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AEOL 11207
 
Overview
 
We have selected AEOL 11207 as our second development candidate based upon results from data obtained from our pre-clinical testing of our pipeline drug candidates. Because of the wide-ranging therapeutic opportunities that the compound evidenced in diverse pre-clinical models of human diseases, we have not yet ascertained what the most robust therapeutic use of AEOL 11207 might be. However, data collected to date suggest that AEOL 11207 may be useful as a potential once-every-other-day oral therapeutic treatment option for central nervous system (“CNS”) disorders, most likely Parkinson’s disease.
 
Parkinson’s disease is a common neurodegenerative disorder, second in occurrence among these disorders only to Alzheimer’s disease. According to the National Parkinson Foundation, Parkinson’s affects as many as one million people in the United States, with approximately 60,000 new cases diagnosed in the United States each year.
 
Parkinson’s specifically involves the progressive destruction of the nerves that secrete dopamine and control the basal ganglia, an area of the brain involved in the regulation of movement. Dopamine turnover has been shown to elevate the levels of ROS in the brain. In addition, a street-drug contaminant has appeared that can cause parkinsonism in drug abusers. The compound N-methyl-4-phenyl-1, 2, 3, 6tetrahydropyridine (“MPTP”) has been identified in underground laboratory preparations of a potent analog of meperidine (Demerol). MPTP-containing powder, sometimes sold as a new “synthetic heroin,” can be dissolved in water and administered intravenously or taken by the intranasal route. MPTP has been documented to produce irreversible chronic Parkinson symptoms in drug abusers. Agents such as MPTP overproduce ROS in the basal ganglia. Therefore, ROS mediated neuronal dysfunction may play a key role in the development of Parkinson’s disease. Symptoms of this disease include tremors, rigidity and bradykinesia (i.e., slowness of movement).In the more advanced stages, it can cause fluctuations in motor function, sleep problems and various neuro-psychiatric disorders. A biological hallmark of Parkinson’s disease is a reduction in brain dopamine levels. Preventing or slowing the destruction of brain cells that lead to the depletion of dopamine levels in the brain is an important therapeutic approach for the treatment of this disease.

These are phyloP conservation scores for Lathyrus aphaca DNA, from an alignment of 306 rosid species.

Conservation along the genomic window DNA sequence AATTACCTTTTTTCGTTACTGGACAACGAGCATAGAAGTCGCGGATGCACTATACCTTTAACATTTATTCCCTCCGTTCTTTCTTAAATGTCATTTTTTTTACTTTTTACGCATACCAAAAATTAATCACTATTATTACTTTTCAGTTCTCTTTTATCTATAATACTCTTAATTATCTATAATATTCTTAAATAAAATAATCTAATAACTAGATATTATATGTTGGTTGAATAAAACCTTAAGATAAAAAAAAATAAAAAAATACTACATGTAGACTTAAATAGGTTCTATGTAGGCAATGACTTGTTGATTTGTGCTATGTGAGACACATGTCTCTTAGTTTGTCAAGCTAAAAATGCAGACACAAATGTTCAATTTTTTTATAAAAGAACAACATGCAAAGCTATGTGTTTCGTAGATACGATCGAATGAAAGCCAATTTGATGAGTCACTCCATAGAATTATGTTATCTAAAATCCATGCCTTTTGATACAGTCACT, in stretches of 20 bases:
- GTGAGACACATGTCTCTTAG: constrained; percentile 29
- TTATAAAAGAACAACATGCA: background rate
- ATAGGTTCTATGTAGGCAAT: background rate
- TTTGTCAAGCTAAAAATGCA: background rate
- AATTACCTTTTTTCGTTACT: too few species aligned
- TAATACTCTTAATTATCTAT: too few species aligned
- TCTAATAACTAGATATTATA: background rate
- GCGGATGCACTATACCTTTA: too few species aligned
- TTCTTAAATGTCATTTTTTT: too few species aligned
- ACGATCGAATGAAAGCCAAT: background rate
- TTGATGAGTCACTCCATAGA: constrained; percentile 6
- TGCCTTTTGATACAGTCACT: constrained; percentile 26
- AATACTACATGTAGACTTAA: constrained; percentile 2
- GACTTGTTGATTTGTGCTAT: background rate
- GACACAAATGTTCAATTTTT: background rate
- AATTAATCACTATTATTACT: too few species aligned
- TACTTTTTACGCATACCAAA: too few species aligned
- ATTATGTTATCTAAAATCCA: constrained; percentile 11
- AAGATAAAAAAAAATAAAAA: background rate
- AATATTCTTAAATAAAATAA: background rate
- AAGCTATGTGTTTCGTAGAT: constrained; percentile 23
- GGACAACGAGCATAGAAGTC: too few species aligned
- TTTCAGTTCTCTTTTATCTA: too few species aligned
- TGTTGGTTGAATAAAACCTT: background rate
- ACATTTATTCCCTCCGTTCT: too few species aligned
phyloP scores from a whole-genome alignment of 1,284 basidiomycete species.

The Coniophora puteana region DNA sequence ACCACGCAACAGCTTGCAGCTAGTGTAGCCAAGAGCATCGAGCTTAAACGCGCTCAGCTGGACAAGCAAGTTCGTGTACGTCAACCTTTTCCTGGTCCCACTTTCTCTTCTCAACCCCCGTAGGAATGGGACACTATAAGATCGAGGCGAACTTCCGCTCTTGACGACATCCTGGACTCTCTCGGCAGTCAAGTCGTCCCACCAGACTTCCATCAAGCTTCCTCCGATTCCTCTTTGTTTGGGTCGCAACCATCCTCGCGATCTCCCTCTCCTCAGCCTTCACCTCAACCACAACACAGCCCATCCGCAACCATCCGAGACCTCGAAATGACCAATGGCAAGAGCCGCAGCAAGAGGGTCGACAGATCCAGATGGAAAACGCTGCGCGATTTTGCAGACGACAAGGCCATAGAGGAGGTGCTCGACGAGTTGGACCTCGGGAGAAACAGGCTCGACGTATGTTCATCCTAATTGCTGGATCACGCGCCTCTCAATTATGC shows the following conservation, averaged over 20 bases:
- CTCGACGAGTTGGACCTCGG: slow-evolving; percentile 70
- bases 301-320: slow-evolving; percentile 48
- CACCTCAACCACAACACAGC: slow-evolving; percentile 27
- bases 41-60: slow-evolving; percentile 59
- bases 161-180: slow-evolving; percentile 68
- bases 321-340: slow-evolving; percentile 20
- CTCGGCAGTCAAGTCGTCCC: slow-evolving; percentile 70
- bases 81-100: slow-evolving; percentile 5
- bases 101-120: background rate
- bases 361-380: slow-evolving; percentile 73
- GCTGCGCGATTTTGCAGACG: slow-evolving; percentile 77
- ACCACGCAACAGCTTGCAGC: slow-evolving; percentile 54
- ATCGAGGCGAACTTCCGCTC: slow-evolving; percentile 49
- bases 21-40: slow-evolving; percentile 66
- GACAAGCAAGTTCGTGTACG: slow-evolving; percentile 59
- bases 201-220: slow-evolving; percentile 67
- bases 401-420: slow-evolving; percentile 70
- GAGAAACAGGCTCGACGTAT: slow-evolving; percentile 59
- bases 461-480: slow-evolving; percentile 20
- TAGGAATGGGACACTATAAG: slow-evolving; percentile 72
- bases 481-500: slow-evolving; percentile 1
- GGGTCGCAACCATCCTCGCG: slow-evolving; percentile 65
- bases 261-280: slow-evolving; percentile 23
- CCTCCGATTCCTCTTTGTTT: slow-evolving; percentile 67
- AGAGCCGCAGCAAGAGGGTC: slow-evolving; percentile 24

Pre-clinical studies
 
Data developed by our scientists and Dr. Manisha Patel at the University of Colorado Health Sciences Center and Department of Medicine, indicate that when administered orally, AEOL 11207 is greater than 80% bioavailable, meaning that it is readily absorbed and reaches both the circulatory system and the brain in sufficient amounts to demonstrate biological activity. Data developed with AEOL 11207 in a widely used animal model of Parkinson’s disease (the “MPTP model”) showed that when administered orally, AEOL 11207 crosses the blood brain barrier and protected dopamine neurons in a dose-dependent manner. Further data suggest that the compound has a half- life (a measurement of the time period for which a compound stays in the body) of about 3 days in both the circulatory system and the brain, and that prior to stopping administration of the compound, the levels of AEOL 11207 in both the circulatory system and brain reach a steady state (a valuable measurement of when the levels of the drug in the body remain substantially constant, neither increasing nor decreasing) after 2 days of dosing. Data have also been developed that indicate that when dosing of AEOL 11207 is stopped, the compound is excreted from the body.